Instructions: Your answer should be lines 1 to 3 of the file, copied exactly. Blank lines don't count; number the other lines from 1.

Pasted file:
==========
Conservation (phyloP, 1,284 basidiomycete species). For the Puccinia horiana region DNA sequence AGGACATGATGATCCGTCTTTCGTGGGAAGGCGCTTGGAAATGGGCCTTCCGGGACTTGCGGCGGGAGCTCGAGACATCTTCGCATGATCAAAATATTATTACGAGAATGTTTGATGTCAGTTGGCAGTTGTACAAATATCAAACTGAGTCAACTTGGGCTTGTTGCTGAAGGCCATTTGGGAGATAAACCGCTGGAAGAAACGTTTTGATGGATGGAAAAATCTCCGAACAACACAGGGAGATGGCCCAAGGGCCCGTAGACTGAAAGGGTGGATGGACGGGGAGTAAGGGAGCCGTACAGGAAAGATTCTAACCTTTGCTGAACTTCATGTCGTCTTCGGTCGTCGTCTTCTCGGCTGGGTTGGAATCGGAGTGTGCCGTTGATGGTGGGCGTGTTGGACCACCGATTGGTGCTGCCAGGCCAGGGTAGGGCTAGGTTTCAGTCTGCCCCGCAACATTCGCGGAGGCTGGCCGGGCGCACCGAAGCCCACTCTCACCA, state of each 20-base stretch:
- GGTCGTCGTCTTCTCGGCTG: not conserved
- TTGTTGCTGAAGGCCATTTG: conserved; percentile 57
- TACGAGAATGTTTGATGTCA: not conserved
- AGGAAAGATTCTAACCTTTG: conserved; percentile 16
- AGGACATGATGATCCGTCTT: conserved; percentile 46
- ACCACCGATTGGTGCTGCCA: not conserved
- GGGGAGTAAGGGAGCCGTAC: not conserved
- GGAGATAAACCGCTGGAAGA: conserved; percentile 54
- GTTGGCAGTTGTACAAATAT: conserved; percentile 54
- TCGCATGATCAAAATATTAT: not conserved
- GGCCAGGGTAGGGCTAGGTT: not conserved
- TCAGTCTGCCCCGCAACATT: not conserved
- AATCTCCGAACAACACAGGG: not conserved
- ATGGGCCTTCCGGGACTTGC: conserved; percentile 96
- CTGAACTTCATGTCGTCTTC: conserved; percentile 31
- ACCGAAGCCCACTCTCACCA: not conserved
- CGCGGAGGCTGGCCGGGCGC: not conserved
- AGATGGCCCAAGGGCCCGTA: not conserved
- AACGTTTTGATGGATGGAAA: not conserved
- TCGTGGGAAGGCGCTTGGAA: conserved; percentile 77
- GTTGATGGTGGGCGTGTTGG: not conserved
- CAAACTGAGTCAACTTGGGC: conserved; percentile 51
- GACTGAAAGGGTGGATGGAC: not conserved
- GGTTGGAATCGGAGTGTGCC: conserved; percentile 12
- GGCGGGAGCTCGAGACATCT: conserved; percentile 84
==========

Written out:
Conservation (phyloP, 1,284 basidiomycete species). For the Puccinia horiana region DNA sequence AGGACATGATGATCCGTCTTTCGTGGGAAGGCGCTTGGAAATGGGCCTTCCGGGACTTGCGGCGGGAGCTCGAGACATCTTCGCATGATCAAAATATTATTACGAGAATGTTTGATGTCAGTTGGCAGTTGTACAAATATCAAACTGAGTCAACTTGGGCTTGTTGCTGAAGGCCATTTGGGAGATAAACCGCTGGAAGAAACGTTTTGATGGATGGAAAAATCTCCGAACAACACAGGGAGATGGCCCAAGGGCCCGTAGACTGAAAGGGTGGATGGACGGGGAGTAAGGGAGCCGTACAGGAAAGATTCTAACCTTTGCTGAACTTCATGTCGTCTTCGGTCGTCGTCTTCTCGGCTGGGTTGGAATCGGAGTGTGCCGTTGATGGTGGGCGTGTTGGACCACCGATTGGTGCTGCCAGGCCAGGGTAGGGCTAGGTTTCAGTCTGCCCCGCAACATTCGCGGAGGCTGGCCGGGCGCACCGAAGCCCACTCTCACCA, state of each 20-base stretch:
- GGTCGTCGTCTTCTCGGCTG: not conserved
- TTGTTGCTGAAGGCCATTTG: conserved; percentile 57